In this golden age of American craft brewing, a trip to the corner store can yield a selection of tasty brews that would have been unimaginable even a decade ago. But while there’s plenty of excellent beer around, a Californian wanting to try some Massachusetts-made suds will have a hard time finding them. At the same time, she may have easy access to some choice offerings that folks in the Northeast can’t find.
Enter the Internet. Trading on the Internet harkens back to the early days of eBay, but lately, it’s become a way for beer lovers to get their hands on local drafts not available in their area or discontinued formulations they’re eager to try. There are a number of beer-swapping bulletin boards online where you can find your sudsy soul mate: BeerAdvocate, RealBeer.com, and reddit, among others, all host active swap pages.
Ready to swap? Here are some useful tips:
These are dedicated communities. Jumping in unschooled is frowned upon, like a newbie blathering about the Force on a Star Trek discussion board. Take a few weeks to learn the lingo and customs before proposing your first trade.
Swaps are generally made for sought-after beers of equal value, but some beers get a markup for rarity; it’s all subjective. You won’t find takers for commonly available labels, so be sure you’ve got some rock stars in stock.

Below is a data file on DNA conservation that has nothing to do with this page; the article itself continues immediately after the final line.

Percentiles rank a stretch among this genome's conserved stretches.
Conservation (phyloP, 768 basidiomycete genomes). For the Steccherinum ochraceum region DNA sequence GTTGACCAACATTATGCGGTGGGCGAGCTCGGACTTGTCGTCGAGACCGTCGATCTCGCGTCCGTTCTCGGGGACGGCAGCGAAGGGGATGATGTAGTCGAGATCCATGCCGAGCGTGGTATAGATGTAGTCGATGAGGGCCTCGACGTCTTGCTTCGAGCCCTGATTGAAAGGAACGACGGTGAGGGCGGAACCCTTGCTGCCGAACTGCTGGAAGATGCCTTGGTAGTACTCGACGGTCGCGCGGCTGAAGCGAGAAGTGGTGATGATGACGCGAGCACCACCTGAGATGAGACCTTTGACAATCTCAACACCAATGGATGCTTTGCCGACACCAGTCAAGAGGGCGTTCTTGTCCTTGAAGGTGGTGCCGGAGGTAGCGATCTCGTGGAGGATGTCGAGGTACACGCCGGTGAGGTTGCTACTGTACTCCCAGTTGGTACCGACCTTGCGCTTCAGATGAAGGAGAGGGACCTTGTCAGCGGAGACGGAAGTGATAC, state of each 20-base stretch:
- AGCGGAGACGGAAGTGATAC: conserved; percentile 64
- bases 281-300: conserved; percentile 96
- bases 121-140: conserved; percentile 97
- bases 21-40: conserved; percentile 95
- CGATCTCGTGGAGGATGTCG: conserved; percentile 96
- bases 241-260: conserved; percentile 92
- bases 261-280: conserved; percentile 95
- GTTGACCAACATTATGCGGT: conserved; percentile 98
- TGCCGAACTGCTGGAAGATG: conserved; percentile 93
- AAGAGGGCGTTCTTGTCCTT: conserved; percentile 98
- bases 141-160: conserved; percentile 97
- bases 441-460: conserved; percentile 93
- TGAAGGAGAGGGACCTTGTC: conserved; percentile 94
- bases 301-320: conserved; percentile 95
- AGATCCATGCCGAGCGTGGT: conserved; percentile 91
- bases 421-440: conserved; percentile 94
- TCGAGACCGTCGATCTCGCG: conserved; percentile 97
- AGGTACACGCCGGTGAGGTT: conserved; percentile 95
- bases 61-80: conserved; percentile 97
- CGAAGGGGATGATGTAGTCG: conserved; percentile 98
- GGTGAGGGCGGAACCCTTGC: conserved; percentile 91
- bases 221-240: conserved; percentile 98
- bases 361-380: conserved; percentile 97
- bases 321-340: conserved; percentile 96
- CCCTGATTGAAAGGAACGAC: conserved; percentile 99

You’re shipping glass, yo. You can find custom containers at U-Haul and other locations that will keep your bottles intact.
Sites often keep lists of unsavory or ill-organized traders, so double- and triple-check.
Know the lingo
“FT” means For Trade, what you’ve got to offer; “ISO” is In Search Of, what you’re looking for and can’t get in your neighborhood; Many labels have their own abbreviations as well: NG = New Glarus, RR = Russian River, and so on (far too many to list).
Beer trading is a fun and rarefied pursuit, a subculture of a subculture. That said, it’s also not strictly legal in some situations; as of this writing U.S. federal law forbids sending alcohol through the U.S. post office. Shippers such as UPS and FedEx may ship beer and wine at their discretion, but a patchwork of state and local laws makes pickup or delivery illegal in certain locales. Be sure to check out your state and local laws if you want to jump in.Written by Will Fertman